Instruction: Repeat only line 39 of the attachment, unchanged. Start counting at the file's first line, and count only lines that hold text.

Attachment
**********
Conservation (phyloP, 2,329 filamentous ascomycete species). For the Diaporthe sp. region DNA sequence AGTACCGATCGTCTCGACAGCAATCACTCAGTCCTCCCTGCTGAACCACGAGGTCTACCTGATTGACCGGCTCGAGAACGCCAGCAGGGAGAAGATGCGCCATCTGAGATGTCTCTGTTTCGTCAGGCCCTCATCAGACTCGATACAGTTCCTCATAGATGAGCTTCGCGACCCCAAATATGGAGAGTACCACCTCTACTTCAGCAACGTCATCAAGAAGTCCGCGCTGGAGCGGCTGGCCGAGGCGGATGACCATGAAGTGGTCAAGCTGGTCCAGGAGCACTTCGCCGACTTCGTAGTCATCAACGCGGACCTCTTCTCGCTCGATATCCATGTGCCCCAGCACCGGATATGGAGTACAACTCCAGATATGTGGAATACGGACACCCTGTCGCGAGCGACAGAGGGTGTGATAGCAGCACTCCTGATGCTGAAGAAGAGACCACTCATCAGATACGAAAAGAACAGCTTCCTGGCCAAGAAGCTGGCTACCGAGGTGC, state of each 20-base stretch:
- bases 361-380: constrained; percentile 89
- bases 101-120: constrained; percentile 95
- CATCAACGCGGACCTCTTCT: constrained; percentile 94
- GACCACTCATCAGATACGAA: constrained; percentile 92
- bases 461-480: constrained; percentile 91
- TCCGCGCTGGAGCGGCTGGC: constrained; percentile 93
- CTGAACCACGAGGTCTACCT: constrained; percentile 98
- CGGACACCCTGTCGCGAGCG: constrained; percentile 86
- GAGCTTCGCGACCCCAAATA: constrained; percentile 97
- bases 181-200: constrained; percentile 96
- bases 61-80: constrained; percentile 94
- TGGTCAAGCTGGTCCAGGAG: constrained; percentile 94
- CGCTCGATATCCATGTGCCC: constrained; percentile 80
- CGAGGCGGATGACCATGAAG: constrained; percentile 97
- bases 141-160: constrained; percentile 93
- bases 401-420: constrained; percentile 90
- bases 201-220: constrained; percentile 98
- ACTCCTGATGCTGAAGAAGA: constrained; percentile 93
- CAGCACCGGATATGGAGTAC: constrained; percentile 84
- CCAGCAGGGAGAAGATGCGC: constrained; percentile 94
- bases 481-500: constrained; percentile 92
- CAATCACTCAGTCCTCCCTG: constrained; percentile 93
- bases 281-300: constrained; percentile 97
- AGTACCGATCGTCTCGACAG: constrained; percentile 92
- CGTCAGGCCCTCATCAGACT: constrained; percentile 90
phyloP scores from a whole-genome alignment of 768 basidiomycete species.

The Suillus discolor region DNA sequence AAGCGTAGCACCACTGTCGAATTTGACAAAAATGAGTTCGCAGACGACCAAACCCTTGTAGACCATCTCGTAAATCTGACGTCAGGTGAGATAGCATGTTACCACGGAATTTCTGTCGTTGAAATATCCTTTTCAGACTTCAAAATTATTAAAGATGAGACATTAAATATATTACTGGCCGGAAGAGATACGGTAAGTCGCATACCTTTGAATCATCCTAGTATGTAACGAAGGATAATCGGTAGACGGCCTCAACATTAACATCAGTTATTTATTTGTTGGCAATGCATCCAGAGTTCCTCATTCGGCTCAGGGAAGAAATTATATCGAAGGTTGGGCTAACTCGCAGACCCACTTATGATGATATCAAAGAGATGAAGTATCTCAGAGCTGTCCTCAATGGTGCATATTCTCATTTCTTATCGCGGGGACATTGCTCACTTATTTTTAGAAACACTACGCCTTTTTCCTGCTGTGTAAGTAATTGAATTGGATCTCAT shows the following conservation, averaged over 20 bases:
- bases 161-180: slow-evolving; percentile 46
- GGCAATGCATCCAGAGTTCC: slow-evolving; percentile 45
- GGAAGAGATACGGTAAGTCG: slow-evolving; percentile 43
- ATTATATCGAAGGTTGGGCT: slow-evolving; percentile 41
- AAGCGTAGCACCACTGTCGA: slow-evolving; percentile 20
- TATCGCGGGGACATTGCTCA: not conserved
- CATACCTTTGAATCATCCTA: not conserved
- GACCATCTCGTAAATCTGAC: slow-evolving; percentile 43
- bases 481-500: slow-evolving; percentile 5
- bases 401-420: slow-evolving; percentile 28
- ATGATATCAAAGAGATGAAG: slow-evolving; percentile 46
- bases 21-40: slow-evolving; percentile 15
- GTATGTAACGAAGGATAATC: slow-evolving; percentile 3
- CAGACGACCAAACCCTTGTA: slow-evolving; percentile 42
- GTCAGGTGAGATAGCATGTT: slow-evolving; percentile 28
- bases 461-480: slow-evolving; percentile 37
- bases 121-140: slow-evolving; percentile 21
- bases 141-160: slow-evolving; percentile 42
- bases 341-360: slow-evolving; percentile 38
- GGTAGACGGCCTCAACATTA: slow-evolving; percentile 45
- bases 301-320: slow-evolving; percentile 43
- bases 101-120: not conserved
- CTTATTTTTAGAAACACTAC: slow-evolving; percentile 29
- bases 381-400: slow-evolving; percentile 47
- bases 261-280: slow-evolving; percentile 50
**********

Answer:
- ATGATATCAAAGAGATGAAG: slow-evolving; percentile 46